Burchard of Mount Sion, the German Dominican who travelled extensively in the Middle East, also describes the spring inside the church during his visit to Nazareth in 1283, two decades after Nazareth's conquest by the Mamluk sultan Baybars. He notes that it is venerated by the local people, it is from this spring that, "it is said that the Boy Jesus ... often used to draw water."[7]

In the 14th century writings of the Western traveller, James of Verona, the church is mentioned as being "two bow-shots away" from the (Catholic) Church of the Annunciation. James writes, "This was a decorous and beautiful chapel, but now is partly destroyed," and tells of drinking from the water of "a small clear spring" lying adjacent to the structure, which is said to be the same as that from which the Virgin Mary and Boy Jesus drank.[7] Another account from this century by the Franciscan friar Nicolas of Poggibonsi (c. 1346-50) describes a fine church of St. Gabriel as being held by "Indians of Persia, who are called Alaphisi". Denys Pringle explains that he may have meant Nestorians or Ethiopians, since he refers to these communities in other writings as Indiani.[7]

Ottoman period[edit]

Accounts from the 16th century are contradictory. On the one hand, Boniface of Ragusa, an Italian priest who was in the region between 1551 and 1564, refers to people of "other nations" praying at the church. On the other hand, an account from 1563 by Luigi Vulcano della Padula describes the church as being in ruins, with only a small cave remaining as a memorial. At the end of the 16th century, Jan Kootwyk describes, "the ruins of an arched construction, of a certain sanctuary of the oriental Christians dedicated (it is said) to the Archangel Gabriel." Kootwyk also says that this structure was built on the foundations of the "House of Joseph".[7]

A 17th-century account by Quaresmi, the Italian writer and Orientalist, indicates that the church was not visible above ground, but that the top of the vault of a subterranean chamber that had remained intact was at ground level. In 1626, he descended into this chamber which he described as follows:

"Its length is 24 palms [4.8 m], its width 14 [2.8 m] and its height or projection about 15 [3 m]. In the middle of it, to the east, is an altar for celebrating Mass. There are many pictures in it, but they are well-nigh destroyed by dampness, age, and the ill will of infidels. In the farthest part of the chapel is the mouth of a spring, from which its water are said to flow forth. And there is a stair, and at one time, a door by which one used to ascend to a convent of nuns, which, so as the tradition goes, used to be above it in times gone by [...] From time to time the Greeks hold services in it."[7]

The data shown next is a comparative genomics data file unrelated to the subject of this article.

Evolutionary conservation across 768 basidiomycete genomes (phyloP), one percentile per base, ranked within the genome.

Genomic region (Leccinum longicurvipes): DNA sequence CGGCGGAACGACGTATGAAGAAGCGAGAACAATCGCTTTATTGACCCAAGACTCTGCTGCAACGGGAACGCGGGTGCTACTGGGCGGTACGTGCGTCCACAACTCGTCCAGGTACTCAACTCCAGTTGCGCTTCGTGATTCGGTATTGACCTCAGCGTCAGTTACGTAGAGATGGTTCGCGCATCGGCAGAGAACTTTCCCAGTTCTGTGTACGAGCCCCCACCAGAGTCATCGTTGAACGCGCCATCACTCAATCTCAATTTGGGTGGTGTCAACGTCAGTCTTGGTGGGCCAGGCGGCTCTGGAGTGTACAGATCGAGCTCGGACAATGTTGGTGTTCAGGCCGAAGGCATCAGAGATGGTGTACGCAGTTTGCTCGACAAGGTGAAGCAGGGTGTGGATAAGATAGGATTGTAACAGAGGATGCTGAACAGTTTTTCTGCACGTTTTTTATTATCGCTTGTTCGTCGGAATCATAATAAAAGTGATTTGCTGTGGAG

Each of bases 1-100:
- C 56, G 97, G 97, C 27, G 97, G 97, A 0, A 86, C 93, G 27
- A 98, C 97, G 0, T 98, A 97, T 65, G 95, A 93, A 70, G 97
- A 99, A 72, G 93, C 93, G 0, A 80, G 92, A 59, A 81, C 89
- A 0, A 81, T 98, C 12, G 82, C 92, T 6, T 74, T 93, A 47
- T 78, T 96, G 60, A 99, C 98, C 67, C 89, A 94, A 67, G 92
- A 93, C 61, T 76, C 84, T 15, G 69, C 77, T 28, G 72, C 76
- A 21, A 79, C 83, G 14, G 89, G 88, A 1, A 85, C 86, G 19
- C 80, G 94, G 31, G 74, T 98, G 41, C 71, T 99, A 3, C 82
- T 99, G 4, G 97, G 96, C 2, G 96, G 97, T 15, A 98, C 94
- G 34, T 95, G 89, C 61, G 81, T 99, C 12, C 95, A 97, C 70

During the rule of Zahir al-Umar (1730–1775) over the Galilee, the local Greek Orthodox community obtained a firman granting them control over the church, which had been occupied previously by the Franciscans and the Greek Catholic.[7][10] Al-Umar granted this control to the local Arab Christian community, rather than the Greek Orthodox Patriarchate of Jerusalem.[10] In 1750, they built a new church to the south side of the subterranean chamber, adding a wooden iconostasis (a screen decorated with icons) in 1767.[7] The church continues to be run by the Arab Orthodox local council in Nazareth today.[10]


The church is located approximately 650 meters (2,130 ft) from the Basilica of the Annunciation and 130 meters (430 ft) from Mary's Well, which sits alongside the road leading to Saffuriyya. The underground chapel from the medieval era containing the spring is accessed from within the present church by descending seven steps.[7] Measuring 10 meters long, 3.3 meters wide, and 3.5 meters high, at the end of this low vaulted cavern, presumably built by the Crusaders in the 12th century, ancient Armenian tilework decorates the walls leading to a small recess.[11][12] There, below an altar with a semi-circular apse, a shaft leads down to the spring, and one can lower a metal cup to draw water.[11][12] On the wall to the east is doorway, whose entryway is blocked, and it thought that this is the stairway to which Quaresmi referred in his writings.[12]

Modern decorative murals cover the walls and the ceilings of the overground structure built in the 18th century. The iconostasis hides the altar from view, in keeping with Eastern Orthodox tradition. The tomb of the founder of the Church can be seen along the north wall.[11]




  1. ^ a b c d e f Veselin Kesich and Lydia W. Kesich (1985). Treasures of the Holy Land: a visit to the places of Christian origins (Illustrated ed.). St Vladimir's Seminary Press. pp. 32–33. ISBN 0-88141-045-4.
  2. ^ Chad Fife Emmett (1995). Beyond the Basilica:Christians and Muslims in Nazareth. University of Chicago Press. p. 81. ISBN 0-226-20711-0.
  3. ^ Frank J. Matera (2001). Strategies for Preaching Paul. Liturgical Press. p. 194. ISBN 0-8146-1966-5.
  4. ^ Paul L. Maier (1998). In the Fullness of Time: A Historian Looks at Christmas, Easter, and the Early Church. Kregel Publications. p. 84. ISBN 0-8254-3329-0.
  5. ^ "Church of St. Gabriel, Nazareth". Sacred Destinations. Retrieved 2010-03-01.
  6. ^ a b c Robert A. Wallace, Gwynneth Wallace (2000). Pilgrim's Progress: A Spiritual Guide for the Holy Land Traveler. Westminster John Knox Press. p. 16. ISBN 0-664-50127-3.
  7. ^ a b c d e f g h i j k l m Denys Pringle (1998). The Churches of the Crusader Kingdom of Jerusalem: L-Z (excluding Tyre) (Illustrated ed.). Cambridge University Press. pp. 140–143. ISBN 0-521-39037-0.
  8. ^ a b LaMar C. Berrett; D. Kelly Ogden (1996). Discovering the World of the Bible (3rd ed.). Cedar Fort. ISBN 0-910523-52-5.
  9. ^ George A Barton (2009). Jesus of Nazareth; a Biography. BiblioBazaar, LLC. ISBN 1-115-16985-8.
  10. ^ a b c Emmett, 1995, p. 90.
  11. ^ a b c Norman Wareham, Jill Gill (1998). Every Pilgrim's Guide to the Holy Land. SCM-Canterbury Press Ltd. p. 173. ISBN 1-85311-212-7.
  12. ^ a b c Denys Pringle (1998). The Churches of the Crusader Kingdom of Jerusalem: L-Z (excluding Tyre) (Illustrated ed.). Cambridge University Press. pp. 141–143. ISBN 0-521-39037-0.